Is Chicken More Environmentally Friendly Than Beef?
Turns out you can help the earth by cutting your carbon release rates in half, just by replacing your meat.
According to recent results put forward by researchers from Yale University, Bard College, and Weizmann Institute of Science, the carbon release rates when you’re consuming chicken is much lower than when you’re consuming beef.
Results show that even a slight change in our daily lives can make a big difference in the fight with climate change.
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The fact is that the amount of energy, fertilizer, and land used for beef production generates 10 times more carbon emission in comparison and hence, makes chicken more appealing in terms of environmentalism. Cattle, by their nature, require more feed and wider land as a result of their size when compared to other smaller livestock such as chicken.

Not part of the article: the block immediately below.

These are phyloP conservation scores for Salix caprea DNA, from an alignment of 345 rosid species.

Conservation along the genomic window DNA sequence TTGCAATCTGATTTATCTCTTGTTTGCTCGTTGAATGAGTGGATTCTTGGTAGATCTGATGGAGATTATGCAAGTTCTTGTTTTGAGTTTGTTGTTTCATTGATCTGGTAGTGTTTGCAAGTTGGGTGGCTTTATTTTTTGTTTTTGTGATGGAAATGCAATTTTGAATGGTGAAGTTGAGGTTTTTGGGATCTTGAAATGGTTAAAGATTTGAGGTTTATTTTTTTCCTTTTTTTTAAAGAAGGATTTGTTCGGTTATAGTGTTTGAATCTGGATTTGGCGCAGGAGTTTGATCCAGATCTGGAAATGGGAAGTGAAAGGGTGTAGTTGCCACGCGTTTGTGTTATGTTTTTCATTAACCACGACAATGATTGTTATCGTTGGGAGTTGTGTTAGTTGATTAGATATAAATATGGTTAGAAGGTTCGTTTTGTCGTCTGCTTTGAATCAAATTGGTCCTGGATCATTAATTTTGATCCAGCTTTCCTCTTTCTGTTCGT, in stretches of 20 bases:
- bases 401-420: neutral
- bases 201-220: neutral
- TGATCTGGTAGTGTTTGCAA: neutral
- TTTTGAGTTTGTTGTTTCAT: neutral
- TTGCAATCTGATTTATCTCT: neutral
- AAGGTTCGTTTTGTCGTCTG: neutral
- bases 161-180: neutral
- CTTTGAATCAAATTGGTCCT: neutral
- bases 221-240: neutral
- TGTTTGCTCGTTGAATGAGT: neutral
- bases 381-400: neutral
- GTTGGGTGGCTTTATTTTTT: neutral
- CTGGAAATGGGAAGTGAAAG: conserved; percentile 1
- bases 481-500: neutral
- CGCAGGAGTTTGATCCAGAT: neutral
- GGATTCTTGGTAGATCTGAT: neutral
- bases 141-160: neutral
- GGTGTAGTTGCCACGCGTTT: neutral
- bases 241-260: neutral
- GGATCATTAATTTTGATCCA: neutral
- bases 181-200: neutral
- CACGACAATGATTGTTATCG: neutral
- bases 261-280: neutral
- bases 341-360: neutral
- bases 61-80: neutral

According to recent research from Harvard University and a report from EAT-Lancet Commission, choosing a plant-based diet rather than eating animal-based products is both healthier and better for the environment.
Though limiting all meat consumption worldwide is deemed necessary for, if not reverting but stopping global warming, eating chicken over beef is one of the ways you may be of help if you do not wish to stop consuming animal products.
The company, Takachar, turns 'waste' biomass into profitable items. In doing so, it aims to broaden smallholder farmers' livelihood.